Pre-empting the springtime slump
"Dunno," I reply. "I don't have anything planned right now."
I realized it's probably been nearly seven years since I finished one big event and didn't already have designs on another. (Only about a month passed after the 2009 Tour Divide before my friend Keith asked me to be the other half of his 2010 TransRockies team. So I'm not sure even that counts.) Sure, there will probably be another Iditarod. But that's a year away, and not set in stone. Summer is still wide open.
This was intentional, given my recent breathing issues. In just a couple of weeks I'll move from 300 feet to 7,100 feet elevation, where I'll face a host of new allergens to which I may already be susceptible (Recent history has shown me to be especially vulnerable to allergies in the Rocky Mountains.) Training through the transition could be downright terrible.
Although the Iditarod went well and I had no major issues during the month I was in Alaska, I'm still concerned about asthma. Allergy season is in full bloom here in California, and I can feel it when I'm running. Every time I venture outside, I turn into a snotty mess with sneezing and watery eyes. This is quite different than wheezing and constricted airways, but paranoia causes me to instantly dial back my effort the moment I feel remotely winded. I am still unwilling to approach that elusive red line. So I run more slowly and walk up the steeper hills. It's still enjoyable, and it's not like I'm training for anything.
I do wonder when — or if — I'll feel that fire again. That fire that burns in my throat when I've reached the edge of my abilities. That fire to charge up a hill without fear that the air will run out before I reach the top. To take on a summertime challenge with heat and dust and pollen, and not feel resigned to weakness and failure from the start. Today I first learned about and finally watched the short video about Lael Wilcox, "Fast Forward." The part that struck me most was the sound clip of Lael's labored breathing before she decides to call it during her Arizona Trail time trial. The sound ... the look on her face ... the emotions in her eyes. I had to hit pause and look away for a moment. It hit too close to home.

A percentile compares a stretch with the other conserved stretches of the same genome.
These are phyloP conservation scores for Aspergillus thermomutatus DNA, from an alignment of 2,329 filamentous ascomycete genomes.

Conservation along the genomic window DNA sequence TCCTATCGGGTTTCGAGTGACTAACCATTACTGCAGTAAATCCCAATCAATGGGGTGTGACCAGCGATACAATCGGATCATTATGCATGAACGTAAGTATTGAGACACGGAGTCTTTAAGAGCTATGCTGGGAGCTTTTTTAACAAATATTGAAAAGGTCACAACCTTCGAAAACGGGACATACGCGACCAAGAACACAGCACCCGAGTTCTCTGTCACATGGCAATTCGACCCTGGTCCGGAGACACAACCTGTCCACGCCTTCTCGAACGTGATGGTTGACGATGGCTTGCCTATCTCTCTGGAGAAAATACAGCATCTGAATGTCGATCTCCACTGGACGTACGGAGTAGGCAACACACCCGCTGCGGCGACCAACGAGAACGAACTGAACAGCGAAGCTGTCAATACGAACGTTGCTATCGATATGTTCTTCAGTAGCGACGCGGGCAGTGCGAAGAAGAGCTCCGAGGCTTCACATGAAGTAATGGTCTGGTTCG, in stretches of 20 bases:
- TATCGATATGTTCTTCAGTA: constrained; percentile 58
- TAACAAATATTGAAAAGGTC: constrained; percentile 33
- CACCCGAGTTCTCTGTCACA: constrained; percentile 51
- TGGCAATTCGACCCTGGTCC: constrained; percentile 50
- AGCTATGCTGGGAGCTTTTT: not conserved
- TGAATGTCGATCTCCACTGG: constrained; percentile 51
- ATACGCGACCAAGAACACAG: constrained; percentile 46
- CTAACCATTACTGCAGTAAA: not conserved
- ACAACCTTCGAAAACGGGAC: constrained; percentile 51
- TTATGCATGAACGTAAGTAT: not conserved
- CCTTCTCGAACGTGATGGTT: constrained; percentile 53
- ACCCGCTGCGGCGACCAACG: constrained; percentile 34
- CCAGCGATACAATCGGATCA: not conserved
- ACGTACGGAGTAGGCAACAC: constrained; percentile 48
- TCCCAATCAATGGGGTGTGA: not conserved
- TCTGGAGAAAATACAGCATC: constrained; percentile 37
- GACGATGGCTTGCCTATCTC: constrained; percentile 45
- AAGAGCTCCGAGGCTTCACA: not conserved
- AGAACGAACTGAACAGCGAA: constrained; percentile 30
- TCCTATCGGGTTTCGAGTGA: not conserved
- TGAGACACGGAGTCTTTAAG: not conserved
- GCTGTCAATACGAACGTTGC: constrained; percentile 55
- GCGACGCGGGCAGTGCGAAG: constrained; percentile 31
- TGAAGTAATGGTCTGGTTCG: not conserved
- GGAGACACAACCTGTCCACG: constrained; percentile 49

I've not spoken with Lael about her experiences with exercise-related breathing problems. (Sadly, we just missed crossing paths in Alaska last month.) I empathize with her because I suspect we caught the same germ in Banff, both developed lung issues during the Tour Divide, and experienced recurrences afterward. She is younger and fitter than I am, and can do some amazing things while wheezing, but I relate all the same. I know she's training for the Trans-Am, and am excited to watch her progress in the race. Secretly, selfishly, I tell myself that if Lael can get through the Trans-Am without issue, perhaps I'm in the clear as well.
The asthma doctor I am seeing has speculated that my symptoms have been caused by reactive airways following my bout with pneumonia last June and July. Given the depth of the infection, she said it could take months to recover, but she believed I would recover. She does not think I have chronic asthma, but I may be more susceptible to allergy-related asthma attacks, bronchitis, and asthmatic symptoms in the future ... because some of the choices I made as an endurance athlete shredded my lungs (okay, she didn't actually voice this last part.) She put me on a maintenance inhaler because I was heading into the middle of nowhere frozen Alaska with uncertain symptoms. I'm of the opinion the medication helped, but I suspect she won't renew it when I go in for my final appointment. I'm healthy right now. The Iditarod went well. Springtime allergies have not stopped me from running ... yet. I suppose it's all good news.
I consoled myself with a run around a park I'd never visited, Saint Joseph's Hill in Los Gatos. The lupine were out. I started down the hill at a brisk gallop, taking deep gulps of the pollinated air and trying to ignore the rash forming beneath my wrist brace. My heart was happy, but then my shins were sad. Time for a rest day.